Monday, July 7, 2008

Houston Museum Exposes Capitalist Slavery

HOUSTON – The magnificent University Museum of the Texas Southern University affiliated with the world famous John Biggers’ School of Art has outdone itself. I attended the current exhibition “Drapetomania: A disease called freedom” today and the museum staff treated me by playing recordings of Paul Robeson singing “Joe Hill” and “No more auction block for me” as well as others.

Although the photos and artifacts documenting the atrocities of slavery in this country and the West Indies delivered a hammer blow to my senses, I walked away from the experience realizing the progress that working people have made over the last two centuries. The exhibit presented the instruments used to keep slaves submissive including spiked collars, and chains and shackles. One painting portrayed “The barbarities of the West Indias” where a white man was forcibly bathing a black man in a hot tub of water and preparing to apply hot curry scrubs to his skin in an effort to maintain his dominance. Notices of slavery auctions, and the last will and testament of a woman leaving a female slave in 1823 to her descendents documented the brutality of capitalism when it transformed human beings into commodities which were bought and sold on the market. Numerous photos of enslaved children picking cotton and engaged in other work activities were heart wrenching.

The main theme of the exhibition was on the medical term coined by Louisiana physician and psychologist, Dr. Samuel A. Cartwright, drapetomania. The term is a primitive attempt to pathologize slaves’ efforts to run away from oppressive masters. The term labels runaway slaves as “mad and crazy.” The remedy, it seems, according to the doctor, was to place the slaves away from free states and to keep them in submission. The doctor maintained that submission was the God given natural state of the slave and that to allow anything else would only lead to them running away.

The exhibit also presents the accomplishments of working African Americans. Photographers and furniture makers of African descent from Cincinnati were displayed. There were photos of Frederik Douglass, Booker T. Washington, Samuel Taylor-Coleridge, Sojourner Truth and numerous other great African-Americans. Books describing the Underground Railroad and of great African Americans were on display. There was a photo of and letter from California’s only black Governor, Pio Pico. A notice opposing lynching printed by the NAACP decried the lynching of 3436 people between 1889 and 1922. Tribute was paid to the great abolitionist, William Lloyd Garrison, who published “The Liberator” and a copy of this newspaper was on display as well.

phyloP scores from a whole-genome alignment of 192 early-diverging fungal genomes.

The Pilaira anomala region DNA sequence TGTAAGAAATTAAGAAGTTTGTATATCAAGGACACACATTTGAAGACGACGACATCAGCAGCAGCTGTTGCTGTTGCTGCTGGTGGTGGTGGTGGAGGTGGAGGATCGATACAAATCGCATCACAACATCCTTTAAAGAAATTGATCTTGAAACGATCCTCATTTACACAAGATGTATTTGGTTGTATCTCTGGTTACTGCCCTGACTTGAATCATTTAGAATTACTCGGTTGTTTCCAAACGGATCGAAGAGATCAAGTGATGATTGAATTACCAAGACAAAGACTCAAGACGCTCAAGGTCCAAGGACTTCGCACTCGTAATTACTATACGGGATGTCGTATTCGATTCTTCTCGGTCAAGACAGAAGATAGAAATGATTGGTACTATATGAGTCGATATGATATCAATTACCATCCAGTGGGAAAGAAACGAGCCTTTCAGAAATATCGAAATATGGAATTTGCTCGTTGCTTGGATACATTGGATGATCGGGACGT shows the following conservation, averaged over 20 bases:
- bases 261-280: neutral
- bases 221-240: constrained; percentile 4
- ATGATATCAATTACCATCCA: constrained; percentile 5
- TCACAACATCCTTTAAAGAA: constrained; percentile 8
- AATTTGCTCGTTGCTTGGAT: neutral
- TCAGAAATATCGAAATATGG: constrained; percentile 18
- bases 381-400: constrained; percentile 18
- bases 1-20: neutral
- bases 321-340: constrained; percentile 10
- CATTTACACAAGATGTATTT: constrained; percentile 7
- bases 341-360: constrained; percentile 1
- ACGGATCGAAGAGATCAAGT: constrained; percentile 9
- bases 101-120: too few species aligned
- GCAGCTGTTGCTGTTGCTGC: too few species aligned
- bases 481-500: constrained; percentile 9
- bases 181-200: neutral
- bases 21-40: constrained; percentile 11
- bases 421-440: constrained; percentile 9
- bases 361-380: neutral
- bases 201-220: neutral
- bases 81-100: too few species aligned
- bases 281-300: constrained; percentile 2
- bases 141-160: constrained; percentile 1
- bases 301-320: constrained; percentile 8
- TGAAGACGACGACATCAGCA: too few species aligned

I realized that concepts similar to “drapetomania” are still in use today. Capitalism strives to lower wages and reduce benefits of working people in order to maximize profits. In order to accomplish this, various terroristic tactics are employed to keep workers submissive. Strike breaking and union busting as well as the anti-communist witch hunts of the mid twentieth century come to mind as efforts to break the tendencies of working people to escape from unbearable working conditions. Of course, this running away from the miseries of working conditions has taken many forms. Drug abuse, alcoholism and other excessive pleasure seeking activities are pursued by people to sedate their miseries resulting from low wages and benefits and lack of dignity and respect on the job site, i.e. alienation. Working people seeking to form unions and resist imperialist foreign policies are labeled as “terrorists” by the right wing and are degraded for their efforts to improve their working conditions. Substance abuse is a negative means of running away from miseries whereas forming unions and fighting back is a positive response to the unjust nature of capitalist oppression.

It is helpful to think in terms of the progress we have made since the early nineteenth century. This fabulous art exhibit provides a great deal of evidence that human beings united in their efforts to oppose oppressors can achieve the goals implied in the great song, “We shall overcome.”

James Thompson is a psychologist and social justice activist in Houston

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